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Aloft: Jordanian photographer explores Kingdom’s aerial landscapes

By Saeb Rawashdeh - Apr 30,2024 - Last updated at Apr 30,2024

The exhibition will feature 26 large images from the project alongside the book, which features over 200 images from across the Kingdom (Photo by Bashar Tabbah)

AMMAN — After publishing “A Map and a Lens: Jordan Sights Unseen and Stories Untold”, “Unique and Outstanding” and “The Noble Sanctuary”, the Jordanian photographer Bashar Tabbah continues his mission to explore historical sites with his camera. This time, he explored the rich Jordanian cultural heritage and landscape from a helicopter with a group of scholars specialised in aerial archaeology.

“Seven years ago, I was invited to join the “Aerial Archaeology in Jordan project” [AAJ], which has been photographing and monitoring Jordan’s heritage sites for the past 26 years [in collaboration with the Jordanian air force], crucially serving as both an investigative project —to document and log previously undiscovered sites— and as a documentary project —to record the destruction and loss of sites over time,” Tabbah recalls, adding that the complete image archive of each flight is publicly available through the Aerial Photographic Archive for Archaeology in the Middle East (APAAME) website.

APAAME was a project set up in 1978 by its (and the AAJ) founder, David Kennedy and now run by Robert Bewley. 

Kennedy and Bewley documented thousands of sites not only in Jordan but around the Middle East. The goal of the initiative was to document sites which are under threat from the military conflicts, urban development, looting and vandalism.

“While flying with the AAJ, I brought an artistic approach to the project; between documenting each site, I would take moments to capture the beauty of the landscapes or unique textures I encountered,” Tabbah continued, noting that he used two specific photographic approaches, firstly standard shots from the air (known as Aerial Photography) and secondly ninety-degree-downwards shots to capture the extremely unique textures that are formed below (known as Orthophotography).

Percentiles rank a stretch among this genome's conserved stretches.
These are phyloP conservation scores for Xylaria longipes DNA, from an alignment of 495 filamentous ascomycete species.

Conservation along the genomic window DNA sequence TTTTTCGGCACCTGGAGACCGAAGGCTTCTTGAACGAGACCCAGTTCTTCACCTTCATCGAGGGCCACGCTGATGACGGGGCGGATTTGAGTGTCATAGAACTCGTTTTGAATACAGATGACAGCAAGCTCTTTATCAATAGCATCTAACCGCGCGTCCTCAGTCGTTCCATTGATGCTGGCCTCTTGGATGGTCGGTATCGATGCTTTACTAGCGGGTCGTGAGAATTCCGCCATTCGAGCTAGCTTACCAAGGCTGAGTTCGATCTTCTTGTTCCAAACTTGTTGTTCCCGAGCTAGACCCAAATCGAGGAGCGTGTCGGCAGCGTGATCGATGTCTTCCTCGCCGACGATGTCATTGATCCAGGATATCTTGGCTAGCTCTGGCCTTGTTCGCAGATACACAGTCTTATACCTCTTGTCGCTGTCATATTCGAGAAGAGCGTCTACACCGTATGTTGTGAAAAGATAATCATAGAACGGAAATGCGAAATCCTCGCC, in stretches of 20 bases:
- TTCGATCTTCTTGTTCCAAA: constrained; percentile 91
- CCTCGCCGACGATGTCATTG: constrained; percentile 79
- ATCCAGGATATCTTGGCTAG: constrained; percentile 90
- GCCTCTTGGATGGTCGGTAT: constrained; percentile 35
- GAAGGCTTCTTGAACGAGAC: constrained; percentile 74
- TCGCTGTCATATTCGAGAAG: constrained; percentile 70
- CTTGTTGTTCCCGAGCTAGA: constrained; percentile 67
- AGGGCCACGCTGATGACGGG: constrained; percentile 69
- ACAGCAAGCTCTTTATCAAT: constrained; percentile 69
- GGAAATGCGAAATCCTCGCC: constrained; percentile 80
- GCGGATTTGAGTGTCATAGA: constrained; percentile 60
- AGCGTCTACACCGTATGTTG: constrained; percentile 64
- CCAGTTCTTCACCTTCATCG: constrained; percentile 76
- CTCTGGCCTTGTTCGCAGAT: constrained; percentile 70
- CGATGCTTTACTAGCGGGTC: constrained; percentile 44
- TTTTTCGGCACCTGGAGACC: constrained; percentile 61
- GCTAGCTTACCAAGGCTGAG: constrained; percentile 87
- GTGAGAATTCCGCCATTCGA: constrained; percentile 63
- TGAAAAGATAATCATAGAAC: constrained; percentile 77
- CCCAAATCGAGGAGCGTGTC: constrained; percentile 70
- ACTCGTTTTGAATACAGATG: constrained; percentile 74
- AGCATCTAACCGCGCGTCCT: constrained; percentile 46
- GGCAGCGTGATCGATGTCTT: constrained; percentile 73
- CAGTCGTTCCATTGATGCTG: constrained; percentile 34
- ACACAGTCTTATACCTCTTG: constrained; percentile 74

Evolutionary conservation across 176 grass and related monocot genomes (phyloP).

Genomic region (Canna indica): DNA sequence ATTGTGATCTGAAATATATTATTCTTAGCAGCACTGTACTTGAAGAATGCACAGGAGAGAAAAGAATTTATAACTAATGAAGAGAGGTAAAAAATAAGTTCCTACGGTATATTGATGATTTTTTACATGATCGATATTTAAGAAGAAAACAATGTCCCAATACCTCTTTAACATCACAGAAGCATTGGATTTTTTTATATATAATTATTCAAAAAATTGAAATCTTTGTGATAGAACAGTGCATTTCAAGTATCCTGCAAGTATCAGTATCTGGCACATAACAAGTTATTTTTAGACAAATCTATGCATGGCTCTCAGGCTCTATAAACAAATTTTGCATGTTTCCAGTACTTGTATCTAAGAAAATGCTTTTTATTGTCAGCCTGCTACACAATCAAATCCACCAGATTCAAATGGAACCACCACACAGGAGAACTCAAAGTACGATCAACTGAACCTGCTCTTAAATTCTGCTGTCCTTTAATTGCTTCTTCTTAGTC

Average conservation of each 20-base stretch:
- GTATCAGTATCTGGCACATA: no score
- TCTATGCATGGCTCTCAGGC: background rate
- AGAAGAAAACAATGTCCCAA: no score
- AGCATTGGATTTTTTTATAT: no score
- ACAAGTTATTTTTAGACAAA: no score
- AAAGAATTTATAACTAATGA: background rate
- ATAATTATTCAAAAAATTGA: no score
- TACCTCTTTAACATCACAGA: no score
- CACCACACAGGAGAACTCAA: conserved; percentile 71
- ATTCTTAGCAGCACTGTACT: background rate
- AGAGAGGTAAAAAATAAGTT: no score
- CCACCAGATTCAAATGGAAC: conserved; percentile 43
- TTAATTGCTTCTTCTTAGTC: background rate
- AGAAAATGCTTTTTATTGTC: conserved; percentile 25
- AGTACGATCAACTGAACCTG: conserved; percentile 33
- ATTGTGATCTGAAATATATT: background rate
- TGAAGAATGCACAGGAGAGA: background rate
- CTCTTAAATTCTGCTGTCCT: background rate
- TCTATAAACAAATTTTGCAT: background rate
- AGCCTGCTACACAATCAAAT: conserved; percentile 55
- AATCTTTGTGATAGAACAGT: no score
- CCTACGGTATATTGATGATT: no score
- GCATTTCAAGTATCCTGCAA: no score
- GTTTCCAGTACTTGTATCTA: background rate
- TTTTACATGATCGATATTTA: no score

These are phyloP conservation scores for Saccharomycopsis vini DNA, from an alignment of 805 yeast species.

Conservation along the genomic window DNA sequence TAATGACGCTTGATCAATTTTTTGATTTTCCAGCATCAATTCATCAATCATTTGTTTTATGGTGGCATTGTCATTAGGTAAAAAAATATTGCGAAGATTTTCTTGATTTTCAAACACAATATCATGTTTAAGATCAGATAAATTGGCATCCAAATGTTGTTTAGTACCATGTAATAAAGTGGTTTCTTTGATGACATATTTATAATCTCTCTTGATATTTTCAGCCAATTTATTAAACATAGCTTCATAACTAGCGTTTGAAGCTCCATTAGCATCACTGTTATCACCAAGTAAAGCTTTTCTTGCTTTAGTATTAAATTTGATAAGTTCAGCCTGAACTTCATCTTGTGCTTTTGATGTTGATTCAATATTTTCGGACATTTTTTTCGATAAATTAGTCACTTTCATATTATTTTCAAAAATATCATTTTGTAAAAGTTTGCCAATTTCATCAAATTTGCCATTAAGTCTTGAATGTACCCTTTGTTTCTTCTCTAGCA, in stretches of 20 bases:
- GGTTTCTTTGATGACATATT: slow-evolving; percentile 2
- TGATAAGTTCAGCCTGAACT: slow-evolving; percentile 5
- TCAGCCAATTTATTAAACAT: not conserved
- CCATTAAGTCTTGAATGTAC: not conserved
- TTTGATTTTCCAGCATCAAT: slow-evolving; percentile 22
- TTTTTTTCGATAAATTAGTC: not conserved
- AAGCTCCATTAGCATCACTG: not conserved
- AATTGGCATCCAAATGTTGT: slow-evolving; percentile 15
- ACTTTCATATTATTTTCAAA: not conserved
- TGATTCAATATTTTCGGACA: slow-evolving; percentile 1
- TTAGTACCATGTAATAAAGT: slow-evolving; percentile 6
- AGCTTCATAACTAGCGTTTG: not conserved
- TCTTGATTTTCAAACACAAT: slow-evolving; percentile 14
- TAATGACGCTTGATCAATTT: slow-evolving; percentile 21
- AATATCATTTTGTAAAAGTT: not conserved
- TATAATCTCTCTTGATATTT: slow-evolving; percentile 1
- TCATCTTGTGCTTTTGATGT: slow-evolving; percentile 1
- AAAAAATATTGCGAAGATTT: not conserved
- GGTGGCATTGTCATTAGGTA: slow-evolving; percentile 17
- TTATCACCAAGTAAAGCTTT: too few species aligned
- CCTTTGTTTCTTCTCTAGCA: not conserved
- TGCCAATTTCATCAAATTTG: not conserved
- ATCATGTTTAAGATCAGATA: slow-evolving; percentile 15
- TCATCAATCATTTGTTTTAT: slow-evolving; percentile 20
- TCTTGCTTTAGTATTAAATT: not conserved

Meanwhile, in January, Tabbah applied to join the 12th edition of the Image Festival Amman, organised by Linda Khouri and Darat Al Tasweer. “Once accepted, I challenged myself to produce a photography book in time for the festival launch, which is set for the 29th of April [three-month development window],” Tabbah said. The photography book is named: “Aloft: Textured Landscapes of Jordan.”

“This book marks my fourth project surrounding Jordan.

The Image Festival Amman, organised by Darat Al Tasweer since 2011, in partnership with many local and international institutes, aims to provide a platform for photographers in the region, attract a wider audience, and create opportunities for sustainable cultural exchanges involving both professional and amateur photographers,” Tabbah elaborated.

This year marks the festival’s 12th edition and will feature over 40 international and local artists across multiple venues throughout Amman.

Tabbah will be exhibiting his work at Zara Centre in Wadi Saqra Street. The opening will be on May 1st and will run for a month.

“For my book and the exhibition, I departed from my usual style of historical documentary and took up an artistic mantle, I selected the most impactful, unique and visually engaging images from my archives.

The exhibition will feature 26 large images from the project alongside the book, which features over 200 images from across the Kingdom,” Tabbah explained.

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